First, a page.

How does one go about developing characters in fiction that are as complex, odd, and surprising as real people? How can character be the chief driving force of a narrative? How can you include a character’s backstory without writing pages and pages of flashback? How can theories of personality in psychology and narrative psychology help us to write better fiction?
If you find yourself struggling to write multidimensional characters, this class is a fit for you. Throughout this eight-week course, we will look at not only works of fiction that exemplify complex character development, but various psychology texts and theories that can be applied to writing fiction. In addition to these readings, you will workshop two short stories (novel excerpts are accepted) and act as an editor for your peers’ work. Focusing on developing character will both deepen and complicate your work and will help to solve problems in your fiction related to narrative shape and structure. By the end of this workshop, you will have a better understanding of how character functions in fiction.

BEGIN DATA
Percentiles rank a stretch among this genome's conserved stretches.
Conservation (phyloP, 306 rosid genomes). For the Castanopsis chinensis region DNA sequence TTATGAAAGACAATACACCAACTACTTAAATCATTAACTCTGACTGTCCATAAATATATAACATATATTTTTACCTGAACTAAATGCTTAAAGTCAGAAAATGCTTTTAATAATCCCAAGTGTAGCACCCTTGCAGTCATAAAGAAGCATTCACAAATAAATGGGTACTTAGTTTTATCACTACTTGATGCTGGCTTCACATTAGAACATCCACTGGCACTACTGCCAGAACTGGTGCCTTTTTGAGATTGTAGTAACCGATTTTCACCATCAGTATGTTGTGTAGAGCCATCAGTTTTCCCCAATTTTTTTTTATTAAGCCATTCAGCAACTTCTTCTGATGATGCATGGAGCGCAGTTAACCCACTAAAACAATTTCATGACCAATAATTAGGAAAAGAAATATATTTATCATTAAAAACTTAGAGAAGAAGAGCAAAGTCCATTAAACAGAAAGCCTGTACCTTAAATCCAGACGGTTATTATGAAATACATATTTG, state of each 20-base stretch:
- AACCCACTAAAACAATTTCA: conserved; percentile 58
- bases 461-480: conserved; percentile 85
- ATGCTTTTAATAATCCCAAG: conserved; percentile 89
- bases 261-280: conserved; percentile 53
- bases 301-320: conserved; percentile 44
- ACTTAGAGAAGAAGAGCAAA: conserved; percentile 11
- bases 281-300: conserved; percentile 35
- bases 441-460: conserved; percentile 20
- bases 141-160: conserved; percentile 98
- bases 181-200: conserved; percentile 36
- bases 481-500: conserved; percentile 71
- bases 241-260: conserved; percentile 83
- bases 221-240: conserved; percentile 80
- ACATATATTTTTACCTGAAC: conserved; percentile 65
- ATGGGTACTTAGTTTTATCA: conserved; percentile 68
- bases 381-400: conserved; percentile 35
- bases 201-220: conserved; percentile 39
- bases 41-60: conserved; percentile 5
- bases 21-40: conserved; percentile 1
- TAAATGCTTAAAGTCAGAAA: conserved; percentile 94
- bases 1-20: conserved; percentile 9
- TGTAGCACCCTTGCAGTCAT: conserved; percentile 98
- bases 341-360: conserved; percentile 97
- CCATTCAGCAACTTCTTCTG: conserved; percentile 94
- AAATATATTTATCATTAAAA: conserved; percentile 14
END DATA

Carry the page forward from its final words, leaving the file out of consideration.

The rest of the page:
This course is designed for fiction writers, but no prior workshop experience or formal education is required for this course.
Class meetings will be held over video chat, using Zoom accessed from your private class page. While you can use Zoom from your browser, we recommend downloading the desktop client so you have access to all platform features. The Zoom calls will have automated transcription enabled. Please let us know ([email protected]) if you have any questions or concerns about accessibility.
Check out this page for details about payment plans and discount opportunities.
- In-depth discussions on the relationship between character and plot/story
- Strategies for how to develop complex character in fiction
- An understanding of how character can be the driving force of conflict in a story
- General tips for writing about trauma in fiction in a way that feels not only believable for the reader, but also exciting and unexpected, rather than rote or cliche